Our lovebirds are Rosie (Lily Collins), and Alex (Sam Claflin) – two inseparable friends, joined at the hip since childhood. But then they became teenagers, and eventually developed feelings for one another, despite neither wanting to admit it. Sharing a passionate – if frustratingly forgotten kiss – when somewhat inebriated at the school prom, it’s that very night when Rosie loses her virginity to her other classmate Greg (Christian Cooke), resulting in an unwanted pregnancy. Such news coincides with Alex’s move to Boston to study medicine – as the pair head down completely different paths, with their seemingly inevitably romance suddenly on the rocks.
Films such as Love, Rosie can only work if the audience are invested in the primary relationship, and genuinely hope that the protagonists will get together. Which is exactly why this picture doesn’t fail, which, given the horribly cliched, mawkish undercurrent to the piece, probably should. But thanks to a natural chemistry and an entertaining, if trashy, on/off romance that takes you off down a variety of twists and turns, it’s difficult not to remain unashamedly engrossed in this narrative, albeit somewhat banal.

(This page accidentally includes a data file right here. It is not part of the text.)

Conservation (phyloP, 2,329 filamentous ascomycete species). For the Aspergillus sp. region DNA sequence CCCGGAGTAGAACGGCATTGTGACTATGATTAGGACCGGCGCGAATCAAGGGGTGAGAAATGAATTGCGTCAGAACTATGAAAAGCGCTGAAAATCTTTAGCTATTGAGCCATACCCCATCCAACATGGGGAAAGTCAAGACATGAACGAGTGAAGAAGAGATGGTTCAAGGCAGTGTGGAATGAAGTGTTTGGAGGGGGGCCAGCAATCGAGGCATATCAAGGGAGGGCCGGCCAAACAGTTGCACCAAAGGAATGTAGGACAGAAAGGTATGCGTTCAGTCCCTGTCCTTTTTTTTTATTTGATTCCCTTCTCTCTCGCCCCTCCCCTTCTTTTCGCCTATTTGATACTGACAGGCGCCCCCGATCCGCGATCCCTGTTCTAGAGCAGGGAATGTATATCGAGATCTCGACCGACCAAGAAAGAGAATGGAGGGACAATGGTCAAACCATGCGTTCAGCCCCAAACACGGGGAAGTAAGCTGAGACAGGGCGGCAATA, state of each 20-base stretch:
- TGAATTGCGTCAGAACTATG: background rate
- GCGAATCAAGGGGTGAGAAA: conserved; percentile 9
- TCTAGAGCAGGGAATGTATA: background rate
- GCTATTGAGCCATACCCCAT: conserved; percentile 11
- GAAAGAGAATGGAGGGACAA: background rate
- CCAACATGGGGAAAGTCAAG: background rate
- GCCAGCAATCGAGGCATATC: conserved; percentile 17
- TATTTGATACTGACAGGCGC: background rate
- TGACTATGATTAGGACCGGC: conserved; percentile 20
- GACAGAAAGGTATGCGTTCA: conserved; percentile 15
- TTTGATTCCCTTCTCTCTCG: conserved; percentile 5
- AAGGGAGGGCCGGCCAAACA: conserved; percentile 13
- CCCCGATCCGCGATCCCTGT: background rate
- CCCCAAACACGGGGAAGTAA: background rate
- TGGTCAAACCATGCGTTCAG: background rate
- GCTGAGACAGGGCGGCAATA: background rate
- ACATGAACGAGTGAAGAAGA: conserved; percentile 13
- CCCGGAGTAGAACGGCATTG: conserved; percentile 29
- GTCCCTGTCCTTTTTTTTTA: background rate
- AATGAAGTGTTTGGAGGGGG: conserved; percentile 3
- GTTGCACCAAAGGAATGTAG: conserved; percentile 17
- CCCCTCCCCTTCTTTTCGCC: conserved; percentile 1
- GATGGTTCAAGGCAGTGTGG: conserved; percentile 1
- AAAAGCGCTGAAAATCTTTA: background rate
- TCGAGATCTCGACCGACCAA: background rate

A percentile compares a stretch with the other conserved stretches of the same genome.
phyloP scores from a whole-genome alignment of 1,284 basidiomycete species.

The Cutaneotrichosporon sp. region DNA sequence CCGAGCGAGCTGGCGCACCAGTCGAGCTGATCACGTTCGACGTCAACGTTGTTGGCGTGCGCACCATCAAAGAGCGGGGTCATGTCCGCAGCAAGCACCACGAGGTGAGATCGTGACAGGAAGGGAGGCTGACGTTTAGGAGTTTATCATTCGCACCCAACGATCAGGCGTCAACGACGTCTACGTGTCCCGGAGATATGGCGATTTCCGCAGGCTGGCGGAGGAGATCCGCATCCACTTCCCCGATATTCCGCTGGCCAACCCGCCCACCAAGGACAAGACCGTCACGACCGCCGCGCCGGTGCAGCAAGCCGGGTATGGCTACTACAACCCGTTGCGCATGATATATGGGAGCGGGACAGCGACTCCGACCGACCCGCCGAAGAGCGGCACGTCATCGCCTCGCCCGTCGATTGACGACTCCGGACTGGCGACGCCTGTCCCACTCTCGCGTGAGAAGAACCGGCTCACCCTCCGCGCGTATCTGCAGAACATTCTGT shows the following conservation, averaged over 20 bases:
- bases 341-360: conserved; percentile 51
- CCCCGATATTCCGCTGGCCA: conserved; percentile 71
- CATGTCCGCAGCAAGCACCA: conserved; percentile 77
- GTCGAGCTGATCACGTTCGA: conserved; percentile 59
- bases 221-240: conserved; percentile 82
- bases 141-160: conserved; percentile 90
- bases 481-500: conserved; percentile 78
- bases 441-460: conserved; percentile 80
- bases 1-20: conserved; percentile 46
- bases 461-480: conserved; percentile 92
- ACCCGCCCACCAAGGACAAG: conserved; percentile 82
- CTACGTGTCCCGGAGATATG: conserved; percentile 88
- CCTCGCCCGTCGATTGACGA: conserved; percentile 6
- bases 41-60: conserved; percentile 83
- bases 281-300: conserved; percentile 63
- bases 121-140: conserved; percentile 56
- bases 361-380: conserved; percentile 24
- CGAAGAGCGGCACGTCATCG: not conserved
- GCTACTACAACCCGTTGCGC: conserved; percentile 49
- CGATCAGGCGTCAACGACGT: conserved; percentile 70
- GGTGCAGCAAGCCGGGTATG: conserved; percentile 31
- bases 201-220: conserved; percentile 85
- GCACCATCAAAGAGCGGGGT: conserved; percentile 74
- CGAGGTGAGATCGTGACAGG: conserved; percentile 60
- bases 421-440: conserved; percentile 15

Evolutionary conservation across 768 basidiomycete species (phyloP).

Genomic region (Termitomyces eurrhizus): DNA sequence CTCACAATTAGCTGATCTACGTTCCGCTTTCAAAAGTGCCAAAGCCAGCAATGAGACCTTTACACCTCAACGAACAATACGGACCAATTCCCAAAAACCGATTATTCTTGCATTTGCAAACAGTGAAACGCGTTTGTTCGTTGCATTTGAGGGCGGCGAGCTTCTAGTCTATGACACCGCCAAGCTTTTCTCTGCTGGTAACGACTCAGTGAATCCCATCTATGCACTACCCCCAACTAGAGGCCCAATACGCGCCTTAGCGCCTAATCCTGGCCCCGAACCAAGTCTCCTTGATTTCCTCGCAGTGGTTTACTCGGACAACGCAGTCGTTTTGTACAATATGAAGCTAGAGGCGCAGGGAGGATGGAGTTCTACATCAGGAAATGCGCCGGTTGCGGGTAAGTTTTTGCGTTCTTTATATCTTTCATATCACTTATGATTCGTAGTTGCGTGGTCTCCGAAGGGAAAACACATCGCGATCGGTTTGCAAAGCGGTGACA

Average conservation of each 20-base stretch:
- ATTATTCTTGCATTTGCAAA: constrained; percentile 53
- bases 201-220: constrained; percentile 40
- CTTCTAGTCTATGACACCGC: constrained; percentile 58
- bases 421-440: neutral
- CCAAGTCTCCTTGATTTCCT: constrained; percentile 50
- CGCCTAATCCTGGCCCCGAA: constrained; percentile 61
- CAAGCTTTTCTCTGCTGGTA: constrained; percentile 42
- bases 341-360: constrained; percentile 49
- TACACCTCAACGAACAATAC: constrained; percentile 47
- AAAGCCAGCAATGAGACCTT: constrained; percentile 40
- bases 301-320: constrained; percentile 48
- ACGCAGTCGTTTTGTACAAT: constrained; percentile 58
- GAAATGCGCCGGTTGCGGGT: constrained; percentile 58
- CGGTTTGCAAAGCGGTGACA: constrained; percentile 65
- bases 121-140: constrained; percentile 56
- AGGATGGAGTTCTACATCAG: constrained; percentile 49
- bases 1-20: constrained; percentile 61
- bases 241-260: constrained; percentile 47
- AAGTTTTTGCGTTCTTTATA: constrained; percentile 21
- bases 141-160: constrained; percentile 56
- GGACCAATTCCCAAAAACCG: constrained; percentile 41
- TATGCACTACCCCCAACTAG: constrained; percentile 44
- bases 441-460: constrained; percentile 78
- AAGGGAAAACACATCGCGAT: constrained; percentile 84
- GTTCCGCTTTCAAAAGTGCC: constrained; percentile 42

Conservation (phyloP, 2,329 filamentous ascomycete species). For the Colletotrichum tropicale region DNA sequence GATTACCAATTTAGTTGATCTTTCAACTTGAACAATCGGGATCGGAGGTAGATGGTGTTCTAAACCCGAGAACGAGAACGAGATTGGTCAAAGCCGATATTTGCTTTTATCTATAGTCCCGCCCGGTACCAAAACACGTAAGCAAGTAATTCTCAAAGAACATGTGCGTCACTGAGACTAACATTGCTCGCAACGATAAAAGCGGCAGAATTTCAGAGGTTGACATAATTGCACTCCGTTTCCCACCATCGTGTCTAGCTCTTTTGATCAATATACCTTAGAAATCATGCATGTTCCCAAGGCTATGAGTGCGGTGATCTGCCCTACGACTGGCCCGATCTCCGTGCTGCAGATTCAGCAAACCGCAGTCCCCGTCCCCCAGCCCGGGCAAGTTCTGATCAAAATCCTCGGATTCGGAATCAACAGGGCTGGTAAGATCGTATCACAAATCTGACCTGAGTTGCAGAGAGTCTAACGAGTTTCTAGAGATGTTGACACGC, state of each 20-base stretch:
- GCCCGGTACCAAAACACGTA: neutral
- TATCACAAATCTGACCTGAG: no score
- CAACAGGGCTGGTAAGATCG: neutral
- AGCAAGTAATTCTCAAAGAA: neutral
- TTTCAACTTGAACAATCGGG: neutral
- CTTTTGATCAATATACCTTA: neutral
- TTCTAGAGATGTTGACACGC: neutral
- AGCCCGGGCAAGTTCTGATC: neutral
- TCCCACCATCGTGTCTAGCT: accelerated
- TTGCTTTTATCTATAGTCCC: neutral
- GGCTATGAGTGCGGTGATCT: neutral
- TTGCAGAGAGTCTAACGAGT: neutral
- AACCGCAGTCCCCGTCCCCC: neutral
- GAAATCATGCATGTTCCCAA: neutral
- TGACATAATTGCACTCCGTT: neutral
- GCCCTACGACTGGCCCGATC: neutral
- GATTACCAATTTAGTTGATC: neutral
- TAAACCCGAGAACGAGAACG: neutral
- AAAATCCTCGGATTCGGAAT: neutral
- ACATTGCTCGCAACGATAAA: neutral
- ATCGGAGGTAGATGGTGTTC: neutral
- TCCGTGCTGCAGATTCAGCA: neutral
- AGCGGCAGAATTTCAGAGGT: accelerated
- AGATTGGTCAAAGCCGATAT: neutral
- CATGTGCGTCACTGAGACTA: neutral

Love, Rosie is too fluffy at times however, and brushes over the more consequential, weighty aspects of the narrative with amicability, that while suiting the tone of the piece, deviates carelessly away from some potentially interesting moments – like how we never once see the reaction of Rosie’s parents that she’s pregnant so young, instead just cutting to a sequence where they’re all having lots of jolly good fun around the telly, eating popcorn merrily. You just want to get a sense of conflict in this tale, no matter how minor, and perhaps explore certain themes with more depth, rather than this quick-fire approach, where we move swiftly on to another scene before it ever gets too heavy.
Meanwhile, the flashback sequences are good fun too, taking place in the early years of the new millennium, as we revisit a time with rather less competent technology, with Nokia 3210’s and MSN Messenger playing big parts in this film – representative of the era, and with a knowing nod to a certain generation who could well resonate with this tale. It’s cliched, predictable and unbearable in parts – but it never once loses sight of what it’s trying to achieve, affectionately, and earnestly, adhering to the tropes of the romantic comedy genre, to entertaining effect.